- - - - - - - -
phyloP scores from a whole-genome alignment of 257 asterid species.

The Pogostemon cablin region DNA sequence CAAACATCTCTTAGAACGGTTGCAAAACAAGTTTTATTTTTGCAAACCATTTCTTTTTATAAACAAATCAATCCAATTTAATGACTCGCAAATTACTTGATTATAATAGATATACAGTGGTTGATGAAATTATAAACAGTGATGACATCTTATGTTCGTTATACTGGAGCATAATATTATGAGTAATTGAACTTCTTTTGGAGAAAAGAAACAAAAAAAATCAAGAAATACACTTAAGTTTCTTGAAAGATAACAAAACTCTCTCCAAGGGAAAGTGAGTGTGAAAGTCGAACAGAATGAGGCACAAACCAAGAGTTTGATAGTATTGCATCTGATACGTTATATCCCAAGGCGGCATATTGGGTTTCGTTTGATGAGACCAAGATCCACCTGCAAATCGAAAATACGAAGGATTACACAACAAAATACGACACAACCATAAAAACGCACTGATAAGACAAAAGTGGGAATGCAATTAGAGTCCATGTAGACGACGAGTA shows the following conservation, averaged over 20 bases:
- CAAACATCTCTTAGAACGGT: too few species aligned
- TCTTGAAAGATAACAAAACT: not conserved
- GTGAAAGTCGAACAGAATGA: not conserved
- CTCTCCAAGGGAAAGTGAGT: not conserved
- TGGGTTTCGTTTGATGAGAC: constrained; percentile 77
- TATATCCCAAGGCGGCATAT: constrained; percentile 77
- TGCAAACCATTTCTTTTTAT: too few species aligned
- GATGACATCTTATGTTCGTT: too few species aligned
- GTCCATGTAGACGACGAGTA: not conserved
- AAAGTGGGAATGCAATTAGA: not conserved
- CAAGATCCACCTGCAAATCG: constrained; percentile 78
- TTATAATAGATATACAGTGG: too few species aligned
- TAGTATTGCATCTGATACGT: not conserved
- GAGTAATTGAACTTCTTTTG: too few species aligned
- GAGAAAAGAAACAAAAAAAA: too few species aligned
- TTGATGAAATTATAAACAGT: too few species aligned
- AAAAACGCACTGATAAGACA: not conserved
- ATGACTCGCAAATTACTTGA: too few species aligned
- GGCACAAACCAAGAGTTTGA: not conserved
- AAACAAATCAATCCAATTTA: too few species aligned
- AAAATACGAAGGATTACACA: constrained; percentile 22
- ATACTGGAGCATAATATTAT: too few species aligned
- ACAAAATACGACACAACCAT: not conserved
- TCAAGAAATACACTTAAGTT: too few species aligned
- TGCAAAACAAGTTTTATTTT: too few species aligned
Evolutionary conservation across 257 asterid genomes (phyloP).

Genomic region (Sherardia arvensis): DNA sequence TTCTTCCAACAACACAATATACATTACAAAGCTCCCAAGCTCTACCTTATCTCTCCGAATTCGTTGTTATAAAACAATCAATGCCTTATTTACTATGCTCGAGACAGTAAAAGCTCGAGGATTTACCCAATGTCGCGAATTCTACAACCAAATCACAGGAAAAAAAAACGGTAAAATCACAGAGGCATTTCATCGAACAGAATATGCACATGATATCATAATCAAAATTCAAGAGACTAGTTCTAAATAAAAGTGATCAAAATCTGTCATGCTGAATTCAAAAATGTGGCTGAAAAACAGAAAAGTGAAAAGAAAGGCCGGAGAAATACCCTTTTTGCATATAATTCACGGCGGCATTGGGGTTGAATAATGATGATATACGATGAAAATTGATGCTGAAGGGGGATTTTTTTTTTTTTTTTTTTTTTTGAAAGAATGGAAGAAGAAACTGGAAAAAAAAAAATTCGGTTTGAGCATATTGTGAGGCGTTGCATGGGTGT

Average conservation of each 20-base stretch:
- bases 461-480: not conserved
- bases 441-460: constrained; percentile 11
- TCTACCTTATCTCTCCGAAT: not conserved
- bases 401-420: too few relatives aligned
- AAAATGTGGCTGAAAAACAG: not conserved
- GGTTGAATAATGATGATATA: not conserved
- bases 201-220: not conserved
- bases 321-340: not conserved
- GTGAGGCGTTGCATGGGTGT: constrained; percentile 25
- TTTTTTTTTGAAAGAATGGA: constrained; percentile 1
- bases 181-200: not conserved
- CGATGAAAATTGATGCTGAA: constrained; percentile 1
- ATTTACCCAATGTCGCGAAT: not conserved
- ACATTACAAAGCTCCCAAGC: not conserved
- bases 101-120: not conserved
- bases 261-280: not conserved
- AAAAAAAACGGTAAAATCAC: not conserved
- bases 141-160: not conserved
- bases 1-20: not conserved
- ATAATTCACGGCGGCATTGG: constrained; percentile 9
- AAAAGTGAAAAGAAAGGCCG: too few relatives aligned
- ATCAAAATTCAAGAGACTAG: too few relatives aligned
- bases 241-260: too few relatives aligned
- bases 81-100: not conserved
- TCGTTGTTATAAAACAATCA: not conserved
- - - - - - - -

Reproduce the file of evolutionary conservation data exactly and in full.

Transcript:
phyloP scores from a whole-genome alignment of 257 asterid species.

The Pogostemon cablin region DNA sequence CAAACATCTCTTAGAACGGTTGCAAAACAAGTTTTATTTTTGCAAACCATTTCTTTTTATAAACAAATCAATCCAATTTAATGACTCGCAAATTACTTGATTATAATAGATATACAGTGGTTGATGAAATTATAAACAGTGATGACATCTTATGTTCGTTATACTGGAGCATAATATTATGAGTAATTGAACTTCTTTTGGAGAAAAGAAACAAAAAAAATCAAGAAATACACTTAAGTTTCTTGAAAGATAACAAAACTCTCTCCAAGGGAAAGTGAGTGTGAAAGTCGAACAGAATGAGGCACAAACCAAGAGTTTGATAGTATTGCATCTGATACGTTATATCCCAAGGCGGCATATTGGGTTTCGTTTGATGAGACCAAGATCCACCTGCAAATCGAAAATACGAAGGATTACACAACAAAATACGACACAACCATAAAAACGCACTGATAAGACAAAAGTGGGAATGCAATTAGAGTCCATGTAGACGACGAGTA shows the following conservation, averaged over 20 bases:
- CAAACATCTCTTAGAACGGT: too few species aligned
- TCTTGAAAGATAACAAAACT: not conserved
- GTGAAAGTCGAACAGAATGA: not conserved
- CTCTCCAAGGGAAAGTGAGT: not conserved
- TGGGTTTCGTTTGATGAGAC: constrained; percentile 77
- TATATCCCAAGGCGGCATAT: constrained; percentile 77
- TGCAAACCATTTCTTTTTAT: too few species aligned
- GATGACATCTTATGTTCGTT: too few species aligned
- GTCCATGTAGACGACGAGTA: not conserved
- AAAGTGGGAATGCAATTAGA: not conserved
- CAAGATCCACCTGCAAATCG: constrained; percentile 78
- TTATAATAGATATACAGTGG: too few species aligned
- TAGTATTGCATCTGATACGT: not conserved
- GAGTAATTGAACTTCTTTTG: too few species aligned
- GAGAAAAGAAACAAAAAAAA: too few species aligned
- TTGATGAAATTATAAACAGT: too few species aligned
- AAAAACGCACTGATAAGACA: not conserved
- ATGACTCGCAAATTACTTGA: too few species aligned
- GGCACAAACCAAGAGTTTGA: not conserved
- AAACAAATCAATCCAATTTA: too few species aligned
- AAAATACGAAGGATTACACA: constrained; percentile 22
- ATACTGGAGCATAATATTAT: too few species aligned
- ACAAAATACGACACAACCAT: not conserved
- TCAAGAAATACACTTAAGTT: too few species aligned
- TGCAAAACAAGTTTTATTTT: too few species aligned
Evolutionary conservation across 257 asterid genomes (phyloP).

Genomic region (Sherardia arvensis): DNA sequence TTCTTCCAACAACACAATATACATTACAAAGCTCCCAAGCTCTACCTTATCTCTCCGAATTCGTTGTTATAAAACAATCAATGCCTTATTTACTATGCTCGAGACAGTAAAAGCTCGAGGATTTACCCAATGTCGCGAATTCTACAACCAAATCACAGGAAAAAAAAACGGTAAAATCACAGAGGCATTTCATCGAACAGAATATGCACATGATATCATAATCAAAATTCAAGAGACTAGTTCTAAATAAAAGTGATCAAAATCTGTCATGCTGAATTCAAAAATGTGGCTGAAAAACAGAAAAGTGAAAAGAAAGGCCGGAGAAATACCCTTTTTGCATATAATTCACGGCGGCATTGGGGTTGAATAATGATGATATACGATGAAAATTGATGCTGAAGGGGGATTTTTTTTTTTTTTTTTTTTTTTGAAAGAATGGAAGAAGAAACTGGAAAAAAAAAAATTCGGTTTGAGCATATTGTGAGGCGTTGCATGGGTGT

Average conservation of each 20-base stretch:
- bases 461-480: not conserved
- bases 441-460: constrained; percentile 11
- TCTACCTTATCTCTCCGAAT: not conserved
- bases 401-420: too few relatives aligned
- AAAATGTGGCTGAAAAACAG: not conserved
- GGTTGAATAATGATGATATA: not conserved
- bases 201-220: not conserved
- bases 321-340: not conserved
- GTGAGGCGTTGCATGGGTGT: constrained; percentile 25
- TTTTTTTTTGAAAGAATGGA: constrained; percentile 1
- bases 181-200: not conserved
- CGATGAAAATTGATGCTGAA: constrained; percentile 1
- ATTTACCCAATGTCGCGAAT: not conserved
- ACATTACAAAGCTCCCAAGC: not conserved
- bases 101-120: not conserved
- bases 261-280: not conserved
- AAAAAAAACGGTAAAATCAC: not conserved
- bases 141-160: not conserved
- bases 1-20: not conserved
- ATAATTCACGGCGGCATTGG: constrained; percentile 9
- AAAAGTGAAAAGAAAGGCCG: too few relatives aligned
- ATCAAAATTCAAGAGACTAG: too few relatives aligned
- bases 241-260: too few relatives aligned
- bases 81-100: not conserved
- TCGTTGTTATAAAACAATCA: not conserved